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Helping kids manage their electronic worlds

Our teens live in a digital universe.  They may be talking with one friend while texting another. While giving us some superficial answer about what happened at school, they may be posting their real feelings on Facebook.

Research conducted last year by Commonsensemedia.org gives us some insight into this alternative world. Sixty-eight percent of teens text daily and 51% visit a social media site such as Facebook at least once a day. This is scary to many parents, but not to their children. They experience this electronic world in very positive ways. Teens report that social media sites help them feel less shy (29%), more confident (20%), and sympathetic to others (19%).  Kids 13 to 17 years of age report that such sites have improved their relationships with friends (52%) and family members (37%).  Only five percent of teens report that social media makes them feel more depressed.

We worry about things that we don’t understand and this digital world is foreign and frightening to many parents. Here are the four most common mistakes made by parents in attempting to guide their kids’ electronic lives.

  1. Prohibit technology. Some parents take pride in the fact that they won’t allow their kids to text or use social media. That may work fine for some families, but please realize that our job as parents is to prepare teens for a time when we won’t be around. Wouldn’t it be better to learn how to manage this technology under parental guidance rather than let kids figure this out as young adults?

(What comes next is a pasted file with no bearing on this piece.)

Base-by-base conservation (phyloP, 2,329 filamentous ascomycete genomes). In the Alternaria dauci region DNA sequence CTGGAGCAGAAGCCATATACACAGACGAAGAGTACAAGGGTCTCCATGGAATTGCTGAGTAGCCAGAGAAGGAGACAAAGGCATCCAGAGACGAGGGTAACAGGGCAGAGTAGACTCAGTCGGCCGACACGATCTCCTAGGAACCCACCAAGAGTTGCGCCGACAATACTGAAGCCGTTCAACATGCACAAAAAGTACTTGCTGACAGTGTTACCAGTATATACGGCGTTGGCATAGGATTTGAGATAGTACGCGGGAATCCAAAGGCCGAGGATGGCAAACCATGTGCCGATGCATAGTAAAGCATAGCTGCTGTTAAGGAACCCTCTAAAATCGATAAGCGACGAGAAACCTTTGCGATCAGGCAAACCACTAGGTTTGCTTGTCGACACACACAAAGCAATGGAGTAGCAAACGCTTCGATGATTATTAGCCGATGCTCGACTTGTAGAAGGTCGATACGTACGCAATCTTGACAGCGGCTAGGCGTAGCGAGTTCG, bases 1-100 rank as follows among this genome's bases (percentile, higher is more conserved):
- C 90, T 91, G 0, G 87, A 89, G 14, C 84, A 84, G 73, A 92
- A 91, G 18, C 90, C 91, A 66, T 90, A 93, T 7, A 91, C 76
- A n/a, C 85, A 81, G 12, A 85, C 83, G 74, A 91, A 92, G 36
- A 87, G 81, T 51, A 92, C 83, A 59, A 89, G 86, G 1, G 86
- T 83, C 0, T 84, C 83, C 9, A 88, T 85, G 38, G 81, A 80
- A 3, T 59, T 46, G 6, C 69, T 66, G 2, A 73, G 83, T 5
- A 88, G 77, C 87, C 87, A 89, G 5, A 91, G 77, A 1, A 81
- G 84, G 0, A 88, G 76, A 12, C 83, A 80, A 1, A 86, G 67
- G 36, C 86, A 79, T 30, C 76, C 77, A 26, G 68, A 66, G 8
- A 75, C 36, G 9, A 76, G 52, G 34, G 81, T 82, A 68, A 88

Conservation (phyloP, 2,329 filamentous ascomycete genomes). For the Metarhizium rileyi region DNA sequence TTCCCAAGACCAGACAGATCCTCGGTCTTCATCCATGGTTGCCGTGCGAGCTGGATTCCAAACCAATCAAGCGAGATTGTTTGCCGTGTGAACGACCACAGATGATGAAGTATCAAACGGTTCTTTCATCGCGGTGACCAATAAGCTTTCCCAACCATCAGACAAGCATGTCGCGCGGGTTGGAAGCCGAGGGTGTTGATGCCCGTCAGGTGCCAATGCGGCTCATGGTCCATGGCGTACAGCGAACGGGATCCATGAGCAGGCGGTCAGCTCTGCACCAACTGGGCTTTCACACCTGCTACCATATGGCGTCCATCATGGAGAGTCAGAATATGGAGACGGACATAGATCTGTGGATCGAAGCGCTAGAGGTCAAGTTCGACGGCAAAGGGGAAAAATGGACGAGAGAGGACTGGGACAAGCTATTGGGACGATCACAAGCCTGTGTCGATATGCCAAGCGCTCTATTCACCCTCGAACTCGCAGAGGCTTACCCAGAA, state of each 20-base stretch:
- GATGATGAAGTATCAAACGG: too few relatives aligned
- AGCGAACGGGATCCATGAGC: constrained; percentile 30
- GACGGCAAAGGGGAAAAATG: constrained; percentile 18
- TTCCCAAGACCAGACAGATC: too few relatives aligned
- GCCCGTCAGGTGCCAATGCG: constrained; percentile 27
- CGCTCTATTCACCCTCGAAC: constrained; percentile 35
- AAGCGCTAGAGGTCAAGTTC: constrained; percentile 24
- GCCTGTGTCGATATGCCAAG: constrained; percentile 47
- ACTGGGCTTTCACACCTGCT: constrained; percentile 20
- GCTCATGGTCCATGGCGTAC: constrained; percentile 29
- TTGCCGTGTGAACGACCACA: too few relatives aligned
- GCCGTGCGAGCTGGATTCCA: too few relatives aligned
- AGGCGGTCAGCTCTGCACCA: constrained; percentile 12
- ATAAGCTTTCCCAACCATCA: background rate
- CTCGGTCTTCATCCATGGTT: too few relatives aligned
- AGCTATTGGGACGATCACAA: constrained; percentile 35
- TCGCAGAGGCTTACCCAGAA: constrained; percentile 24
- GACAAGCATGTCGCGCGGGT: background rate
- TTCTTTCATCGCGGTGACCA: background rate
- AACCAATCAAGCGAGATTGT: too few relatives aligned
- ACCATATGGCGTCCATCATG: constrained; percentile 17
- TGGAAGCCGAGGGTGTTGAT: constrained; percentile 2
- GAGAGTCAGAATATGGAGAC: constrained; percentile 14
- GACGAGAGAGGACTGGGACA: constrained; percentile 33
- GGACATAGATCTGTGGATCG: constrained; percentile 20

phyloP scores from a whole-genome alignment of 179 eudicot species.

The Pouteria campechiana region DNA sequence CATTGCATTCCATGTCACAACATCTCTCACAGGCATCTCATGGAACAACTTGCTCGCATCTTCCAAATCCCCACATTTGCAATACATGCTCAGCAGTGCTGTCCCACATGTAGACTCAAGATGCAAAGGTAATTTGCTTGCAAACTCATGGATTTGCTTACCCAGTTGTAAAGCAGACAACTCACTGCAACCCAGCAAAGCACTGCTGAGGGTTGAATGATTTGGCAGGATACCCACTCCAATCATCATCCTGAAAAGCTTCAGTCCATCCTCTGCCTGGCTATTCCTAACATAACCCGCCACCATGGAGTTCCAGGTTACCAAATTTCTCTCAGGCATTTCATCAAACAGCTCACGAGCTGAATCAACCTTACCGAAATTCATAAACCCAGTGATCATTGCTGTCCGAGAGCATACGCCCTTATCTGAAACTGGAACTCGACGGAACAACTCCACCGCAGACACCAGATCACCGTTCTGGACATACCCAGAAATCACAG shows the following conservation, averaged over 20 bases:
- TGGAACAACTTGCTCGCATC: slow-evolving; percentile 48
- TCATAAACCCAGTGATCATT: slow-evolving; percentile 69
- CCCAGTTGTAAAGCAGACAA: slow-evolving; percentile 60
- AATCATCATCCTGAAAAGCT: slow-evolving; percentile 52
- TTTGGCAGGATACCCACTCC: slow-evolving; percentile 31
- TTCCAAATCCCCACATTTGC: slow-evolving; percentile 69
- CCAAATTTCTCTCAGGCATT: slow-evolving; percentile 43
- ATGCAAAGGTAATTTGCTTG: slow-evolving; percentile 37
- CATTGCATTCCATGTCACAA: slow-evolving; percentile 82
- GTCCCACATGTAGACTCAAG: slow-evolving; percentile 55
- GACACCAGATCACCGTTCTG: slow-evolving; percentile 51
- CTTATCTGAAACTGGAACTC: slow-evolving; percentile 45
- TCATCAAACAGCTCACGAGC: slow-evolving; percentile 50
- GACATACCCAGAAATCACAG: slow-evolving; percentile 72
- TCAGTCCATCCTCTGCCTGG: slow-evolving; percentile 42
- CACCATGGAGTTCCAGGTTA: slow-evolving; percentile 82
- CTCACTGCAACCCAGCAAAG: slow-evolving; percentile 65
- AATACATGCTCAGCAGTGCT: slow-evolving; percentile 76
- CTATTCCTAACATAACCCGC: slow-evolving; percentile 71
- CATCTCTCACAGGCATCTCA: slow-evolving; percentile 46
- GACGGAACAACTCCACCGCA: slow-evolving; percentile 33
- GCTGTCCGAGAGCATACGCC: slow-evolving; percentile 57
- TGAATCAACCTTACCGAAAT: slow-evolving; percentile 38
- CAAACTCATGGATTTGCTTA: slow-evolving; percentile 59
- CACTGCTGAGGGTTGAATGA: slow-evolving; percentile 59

2. No supervision. Most parents go to extraordinary lengths to supervise their teens but think little of buying a smart phone for their child, with 58% of teens now owning such phones. At least for young teens, their access to such technology should come with an expectation that parents can access their texts and Facebook accounts.
  3. Ambiguous expectations. I’ve been impressed by those parents who have their kids sign an agreement that clearly specifies parental expectations about the use of technology. This may include limits on when phones can be used, access to texts, and restrictions on visiting certain websites.
  4. Over or under reaction to mistakes. Our kids are going to send inappropriate texts, post offensive information on Facebook, or spend excessive time on the internet. Don’t overreact to those situations. I admire those parents who can navigate these issues by implementing reasonable consequences. They avoid the extreme of either dismissing such mistakes as normal, or overreacting and taking away a cell phone for a year.

Our kids love this technology and experience it as mostly positive. Let’s help them learn how to minimize the risks when experiencing the many benefits.

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We have created this blog as a way to communicate key childrens' health and safety issues to parents and other child advocates. It is managed by Dayton Children's department of marketing communications. Comments can be sent to rodneyg@childrensdayton.org.

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